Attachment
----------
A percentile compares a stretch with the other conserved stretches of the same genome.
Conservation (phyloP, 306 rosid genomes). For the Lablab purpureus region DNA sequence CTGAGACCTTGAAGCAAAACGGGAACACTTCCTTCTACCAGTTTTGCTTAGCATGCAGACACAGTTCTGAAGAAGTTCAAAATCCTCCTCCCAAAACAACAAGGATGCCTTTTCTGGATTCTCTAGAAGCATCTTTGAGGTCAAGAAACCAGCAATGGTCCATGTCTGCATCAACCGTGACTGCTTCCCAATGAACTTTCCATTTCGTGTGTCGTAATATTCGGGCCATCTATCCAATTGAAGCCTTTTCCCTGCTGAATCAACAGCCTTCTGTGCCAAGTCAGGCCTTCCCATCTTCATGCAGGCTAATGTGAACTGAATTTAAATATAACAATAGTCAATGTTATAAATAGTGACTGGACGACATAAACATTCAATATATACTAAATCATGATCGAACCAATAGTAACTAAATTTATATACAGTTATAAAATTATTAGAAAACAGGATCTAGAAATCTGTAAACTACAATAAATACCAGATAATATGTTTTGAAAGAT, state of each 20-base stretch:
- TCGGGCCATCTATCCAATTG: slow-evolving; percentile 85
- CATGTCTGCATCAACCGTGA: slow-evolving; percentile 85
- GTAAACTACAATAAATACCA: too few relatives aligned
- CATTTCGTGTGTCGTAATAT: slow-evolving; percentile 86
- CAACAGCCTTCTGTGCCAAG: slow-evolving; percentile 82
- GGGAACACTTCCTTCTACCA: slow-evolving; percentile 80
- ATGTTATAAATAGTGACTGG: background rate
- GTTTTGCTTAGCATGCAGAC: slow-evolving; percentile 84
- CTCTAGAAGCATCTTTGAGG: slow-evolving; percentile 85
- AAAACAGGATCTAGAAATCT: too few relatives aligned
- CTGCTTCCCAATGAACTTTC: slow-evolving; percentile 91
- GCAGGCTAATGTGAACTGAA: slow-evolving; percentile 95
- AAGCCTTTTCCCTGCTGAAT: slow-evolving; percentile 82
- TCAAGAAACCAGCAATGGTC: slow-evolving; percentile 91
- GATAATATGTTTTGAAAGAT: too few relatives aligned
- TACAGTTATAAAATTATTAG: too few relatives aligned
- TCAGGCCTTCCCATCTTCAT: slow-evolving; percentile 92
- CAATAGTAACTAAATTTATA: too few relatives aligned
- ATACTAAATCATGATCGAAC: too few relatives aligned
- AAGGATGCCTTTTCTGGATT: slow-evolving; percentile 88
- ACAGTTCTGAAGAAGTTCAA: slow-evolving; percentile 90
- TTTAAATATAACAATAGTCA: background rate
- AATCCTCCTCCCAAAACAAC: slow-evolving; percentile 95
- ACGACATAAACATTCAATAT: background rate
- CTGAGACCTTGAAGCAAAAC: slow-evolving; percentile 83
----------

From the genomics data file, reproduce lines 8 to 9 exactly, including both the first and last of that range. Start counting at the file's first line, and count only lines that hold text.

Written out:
- GGGAACACTTCCTTCTACCA: slow-evolving; percentile 80
- ATGTTATAAATAGTGACTGG: background rate